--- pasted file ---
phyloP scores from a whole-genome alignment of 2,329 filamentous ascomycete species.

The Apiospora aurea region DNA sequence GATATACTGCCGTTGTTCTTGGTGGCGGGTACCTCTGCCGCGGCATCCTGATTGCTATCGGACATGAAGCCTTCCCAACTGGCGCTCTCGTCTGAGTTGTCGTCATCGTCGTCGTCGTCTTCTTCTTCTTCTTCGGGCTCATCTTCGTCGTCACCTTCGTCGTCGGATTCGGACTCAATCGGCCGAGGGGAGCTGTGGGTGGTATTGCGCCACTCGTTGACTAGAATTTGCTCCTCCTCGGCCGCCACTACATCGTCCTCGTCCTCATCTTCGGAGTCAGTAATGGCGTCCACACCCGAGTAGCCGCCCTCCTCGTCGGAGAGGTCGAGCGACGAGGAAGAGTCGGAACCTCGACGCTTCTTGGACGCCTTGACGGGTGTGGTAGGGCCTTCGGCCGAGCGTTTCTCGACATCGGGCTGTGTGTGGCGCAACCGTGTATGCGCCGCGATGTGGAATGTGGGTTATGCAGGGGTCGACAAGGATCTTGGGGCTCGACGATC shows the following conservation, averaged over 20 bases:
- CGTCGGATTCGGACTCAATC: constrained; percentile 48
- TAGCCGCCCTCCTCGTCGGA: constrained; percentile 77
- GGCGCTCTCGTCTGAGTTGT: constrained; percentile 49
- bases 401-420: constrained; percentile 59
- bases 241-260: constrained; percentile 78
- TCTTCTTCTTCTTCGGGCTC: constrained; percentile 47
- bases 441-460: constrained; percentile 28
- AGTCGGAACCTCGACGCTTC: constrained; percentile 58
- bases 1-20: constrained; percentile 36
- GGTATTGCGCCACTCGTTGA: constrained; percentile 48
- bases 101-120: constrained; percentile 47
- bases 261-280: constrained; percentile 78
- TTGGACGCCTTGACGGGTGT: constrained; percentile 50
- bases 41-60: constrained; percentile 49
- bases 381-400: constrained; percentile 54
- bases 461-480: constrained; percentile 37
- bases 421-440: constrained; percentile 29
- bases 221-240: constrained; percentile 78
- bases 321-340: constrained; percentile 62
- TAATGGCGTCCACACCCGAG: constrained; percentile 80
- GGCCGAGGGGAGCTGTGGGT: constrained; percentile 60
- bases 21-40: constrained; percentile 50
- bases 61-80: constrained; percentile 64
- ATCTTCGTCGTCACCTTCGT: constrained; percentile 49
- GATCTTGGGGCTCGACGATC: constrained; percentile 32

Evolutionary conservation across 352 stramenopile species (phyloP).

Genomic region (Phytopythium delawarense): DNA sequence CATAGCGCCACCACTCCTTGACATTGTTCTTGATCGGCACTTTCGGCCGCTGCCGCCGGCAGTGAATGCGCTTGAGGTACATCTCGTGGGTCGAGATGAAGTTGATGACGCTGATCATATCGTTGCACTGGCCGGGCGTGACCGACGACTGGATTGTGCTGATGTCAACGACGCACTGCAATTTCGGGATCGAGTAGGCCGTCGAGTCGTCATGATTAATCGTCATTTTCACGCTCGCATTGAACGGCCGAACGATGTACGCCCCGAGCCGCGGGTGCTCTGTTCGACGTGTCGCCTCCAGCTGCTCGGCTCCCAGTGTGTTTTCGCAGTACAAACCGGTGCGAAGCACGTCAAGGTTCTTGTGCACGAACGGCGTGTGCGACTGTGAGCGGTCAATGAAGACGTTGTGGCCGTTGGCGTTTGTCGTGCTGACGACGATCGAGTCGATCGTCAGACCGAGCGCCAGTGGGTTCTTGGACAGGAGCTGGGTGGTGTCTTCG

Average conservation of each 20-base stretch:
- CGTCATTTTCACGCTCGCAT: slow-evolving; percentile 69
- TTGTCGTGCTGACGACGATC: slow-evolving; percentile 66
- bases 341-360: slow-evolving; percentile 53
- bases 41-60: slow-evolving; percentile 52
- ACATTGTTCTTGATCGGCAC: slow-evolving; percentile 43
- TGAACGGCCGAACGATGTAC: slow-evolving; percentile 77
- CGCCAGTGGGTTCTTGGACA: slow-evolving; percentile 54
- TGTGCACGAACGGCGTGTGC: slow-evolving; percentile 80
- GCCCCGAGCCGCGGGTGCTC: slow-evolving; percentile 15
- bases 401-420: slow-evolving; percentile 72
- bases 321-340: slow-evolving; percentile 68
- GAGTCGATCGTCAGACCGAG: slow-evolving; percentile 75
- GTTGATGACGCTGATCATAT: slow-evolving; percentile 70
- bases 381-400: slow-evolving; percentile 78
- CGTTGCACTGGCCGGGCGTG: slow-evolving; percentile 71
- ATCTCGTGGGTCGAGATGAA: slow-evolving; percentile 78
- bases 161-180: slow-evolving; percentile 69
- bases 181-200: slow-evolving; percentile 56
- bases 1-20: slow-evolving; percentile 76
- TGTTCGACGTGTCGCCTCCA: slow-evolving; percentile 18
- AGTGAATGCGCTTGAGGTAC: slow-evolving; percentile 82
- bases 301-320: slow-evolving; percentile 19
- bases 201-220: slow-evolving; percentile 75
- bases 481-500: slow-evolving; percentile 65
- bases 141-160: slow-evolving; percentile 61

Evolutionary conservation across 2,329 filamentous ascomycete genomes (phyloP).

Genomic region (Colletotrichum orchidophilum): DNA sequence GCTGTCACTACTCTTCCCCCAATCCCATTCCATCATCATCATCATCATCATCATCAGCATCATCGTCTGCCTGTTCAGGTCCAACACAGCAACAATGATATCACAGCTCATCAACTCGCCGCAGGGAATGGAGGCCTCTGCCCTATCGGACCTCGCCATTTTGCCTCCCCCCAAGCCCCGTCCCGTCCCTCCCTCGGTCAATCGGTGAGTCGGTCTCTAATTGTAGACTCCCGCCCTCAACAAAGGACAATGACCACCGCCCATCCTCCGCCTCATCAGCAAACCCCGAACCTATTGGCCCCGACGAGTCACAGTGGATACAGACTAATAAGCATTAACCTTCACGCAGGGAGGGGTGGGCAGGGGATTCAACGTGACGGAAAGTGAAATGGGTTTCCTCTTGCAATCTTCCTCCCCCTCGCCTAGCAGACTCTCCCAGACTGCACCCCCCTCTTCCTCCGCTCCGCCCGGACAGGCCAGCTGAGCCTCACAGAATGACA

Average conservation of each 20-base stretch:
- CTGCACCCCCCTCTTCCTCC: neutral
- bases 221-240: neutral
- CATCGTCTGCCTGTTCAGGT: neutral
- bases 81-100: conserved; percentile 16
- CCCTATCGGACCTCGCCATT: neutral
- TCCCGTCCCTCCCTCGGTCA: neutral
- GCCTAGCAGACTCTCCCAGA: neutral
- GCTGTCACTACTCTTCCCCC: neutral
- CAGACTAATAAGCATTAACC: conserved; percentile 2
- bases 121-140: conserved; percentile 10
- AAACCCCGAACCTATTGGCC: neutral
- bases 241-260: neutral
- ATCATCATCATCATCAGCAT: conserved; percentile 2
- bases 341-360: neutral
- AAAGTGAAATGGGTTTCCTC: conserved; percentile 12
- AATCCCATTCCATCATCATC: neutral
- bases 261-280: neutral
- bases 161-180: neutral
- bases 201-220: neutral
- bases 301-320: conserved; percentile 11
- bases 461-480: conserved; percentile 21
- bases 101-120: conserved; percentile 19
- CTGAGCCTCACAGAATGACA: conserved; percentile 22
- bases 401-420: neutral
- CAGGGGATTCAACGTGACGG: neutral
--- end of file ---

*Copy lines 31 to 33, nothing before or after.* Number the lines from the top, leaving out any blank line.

- CGTCATTTTCACGCTCGCAT: slow-evolving; percentile 69
- TTGTCGTGCTGACGACGATC: slow-evolving; percentile 66
- bases 341-360: slow-evolving; percentile 53